Substance use and risky sexual behaviour among adolescents at a tertiary institution and those who are neither studying nor employed in Pietermaritzburg.
Nene, Sabelo Sipho.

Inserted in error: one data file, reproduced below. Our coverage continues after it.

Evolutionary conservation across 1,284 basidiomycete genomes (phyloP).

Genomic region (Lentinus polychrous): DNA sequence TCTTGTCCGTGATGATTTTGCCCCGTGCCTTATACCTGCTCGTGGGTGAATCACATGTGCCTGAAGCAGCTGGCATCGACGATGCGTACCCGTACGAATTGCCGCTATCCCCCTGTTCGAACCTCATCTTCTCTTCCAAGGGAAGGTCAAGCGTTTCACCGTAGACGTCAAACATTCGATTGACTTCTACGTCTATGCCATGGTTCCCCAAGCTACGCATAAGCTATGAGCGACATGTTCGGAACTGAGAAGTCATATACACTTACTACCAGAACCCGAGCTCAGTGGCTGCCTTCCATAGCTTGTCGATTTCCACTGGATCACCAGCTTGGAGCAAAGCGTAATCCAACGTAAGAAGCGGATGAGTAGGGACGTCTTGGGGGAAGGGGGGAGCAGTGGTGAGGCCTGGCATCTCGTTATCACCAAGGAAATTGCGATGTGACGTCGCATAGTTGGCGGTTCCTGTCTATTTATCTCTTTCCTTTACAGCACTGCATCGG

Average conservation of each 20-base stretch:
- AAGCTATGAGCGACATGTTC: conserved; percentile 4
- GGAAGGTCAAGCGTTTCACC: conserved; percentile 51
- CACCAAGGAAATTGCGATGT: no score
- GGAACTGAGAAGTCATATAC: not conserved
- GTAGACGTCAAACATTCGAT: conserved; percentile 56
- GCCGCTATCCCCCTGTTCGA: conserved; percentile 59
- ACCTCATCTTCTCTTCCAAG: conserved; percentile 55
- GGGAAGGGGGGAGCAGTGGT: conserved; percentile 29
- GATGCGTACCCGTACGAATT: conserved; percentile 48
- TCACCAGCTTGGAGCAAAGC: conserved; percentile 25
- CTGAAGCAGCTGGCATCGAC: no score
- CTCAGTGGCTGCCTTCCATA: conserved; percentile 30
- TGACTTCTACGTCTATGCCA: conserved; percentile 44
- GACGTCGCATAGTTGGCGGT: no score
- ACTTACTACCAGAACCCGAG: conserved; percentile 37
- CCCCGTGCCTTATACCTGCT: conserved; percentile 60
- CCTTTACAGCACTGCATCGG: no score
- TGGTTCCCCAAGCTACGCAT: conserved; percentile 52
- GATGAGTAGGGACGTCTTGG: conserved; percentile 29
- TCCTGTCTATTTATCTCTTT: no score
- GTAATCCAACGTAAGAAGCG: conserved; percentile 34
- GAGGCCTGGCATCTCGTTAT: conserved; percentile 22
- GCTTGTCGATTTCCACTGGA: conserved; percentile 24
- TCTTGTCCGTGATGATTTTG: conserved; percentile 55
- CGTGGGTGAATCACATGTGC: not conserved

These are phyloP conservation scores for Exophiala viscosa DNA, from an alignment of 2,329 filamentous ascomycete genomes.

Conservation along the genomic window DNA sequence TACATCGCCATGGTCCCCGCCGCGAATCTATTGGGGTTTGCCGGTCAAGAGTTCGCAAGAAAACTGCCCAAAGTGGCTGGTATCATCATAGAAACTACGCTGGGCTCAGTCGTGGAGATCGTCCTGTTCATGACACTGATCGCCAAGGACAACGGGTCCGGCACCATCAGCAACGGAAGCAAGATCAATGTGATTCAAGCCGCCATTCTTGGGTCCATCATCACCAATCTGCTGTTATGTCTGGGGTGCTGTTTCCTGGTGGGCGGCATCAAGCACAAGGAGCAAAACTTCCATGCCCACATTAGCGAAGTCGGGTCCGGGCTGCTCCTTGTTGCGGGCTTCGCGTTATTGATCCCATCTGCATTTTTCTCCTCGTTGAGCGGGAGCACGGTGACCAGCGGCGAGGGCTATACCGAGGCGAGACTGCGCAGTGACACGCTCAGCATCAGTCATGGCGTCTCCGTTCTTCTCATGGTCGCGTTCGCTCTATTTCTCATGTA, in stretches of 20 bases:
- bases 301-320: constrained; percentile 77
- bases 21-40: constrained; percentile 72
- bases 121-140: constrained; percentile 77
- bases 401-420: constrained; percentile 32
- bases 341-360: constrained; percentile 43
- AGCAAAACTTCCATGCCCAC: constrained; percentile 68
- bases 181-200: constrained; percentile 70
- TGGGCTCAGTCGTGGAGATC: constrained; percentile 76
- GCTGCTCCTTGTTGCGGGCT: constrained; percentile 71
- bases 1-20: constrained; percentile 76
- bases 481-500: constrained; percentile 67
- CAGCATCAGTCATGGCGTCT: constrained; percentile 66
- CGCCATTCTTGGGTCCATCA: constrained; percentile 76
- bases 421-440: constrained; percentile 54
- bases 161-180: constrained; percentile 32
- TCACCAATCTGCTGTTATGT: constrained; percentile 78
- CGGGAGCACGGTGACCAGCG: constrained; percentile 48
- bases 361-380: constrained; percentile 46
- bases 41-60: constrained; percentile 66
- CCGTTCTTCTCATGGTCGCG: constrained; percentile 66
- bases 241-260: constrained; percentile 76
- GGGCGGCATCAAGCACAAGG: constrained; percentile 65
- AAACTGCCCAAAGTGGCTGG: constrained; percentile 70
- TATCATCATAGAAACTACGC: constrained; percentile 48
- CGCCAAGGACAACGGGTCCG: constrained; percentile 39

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Using quantitative-cross sectional research design, this study investigated the relationship between substance use and risky sexual behaviour among adolescents studying at a tertiary institution and adolescents who are not studying and are also unemployed in Pietermaritzburg. It was hypothesized that adolescents who are neither studying nor employed would engage in substance use and risky sexual behaviour more than their student counterparts as a result of negotiating challenges brought by adolescent stage in face of socio-economic difficulties. Using convenience sampling method, a total of 400 (N) adolescents from both genders, who were within the age range of 18 and 21 were sampled, of the 400, 200 were first year adolescent students from University of KwaZulu Natal, Pietermaritzburg, while the other 200 were sampled from adolescents who are not studying and also not employed in Pietermaritzburg Central Business District (CBD), Imbali Township, Northdale and woodlands. A self-administered Risk-Taking Behaviour questionnaire was used as data collection tool. This study found that there were no significant differences between student adolescents and those who are neither studying nor employed in engagement in substance use and risky sexual behaviour. Alcohol was identified as the prime predictor of adolescents’ involvement in risky sexual behaviour. Detailed results showed different patterns of engagement in risk-taking behaviours and how they relate to demographic factors. For example, significantly more males than females have smoked cigarettes and dagga; early age of dagga smoking onset was reported more by females than males. Results of this study highlight the complexity of adolescents’ risk taking behaviours and their multifaceted etiological factors. In essence, findings of this study revealed that adolescents’ substance use and risky sexual behaviour is a reality and they also confirmed that adolescent risk taking behaviour is prevalent and on the rise both locally and globally, regardless of socio-economic or historical background. This study also highlighted the plight of South African adolescents from previously disadvantaged communities who have to negotiate this stage in the face of socio-economic difficulties. More larger qualitative studies on this subject are recommended to document subjective experiences of adolescents’ engagement in risky-behaviours.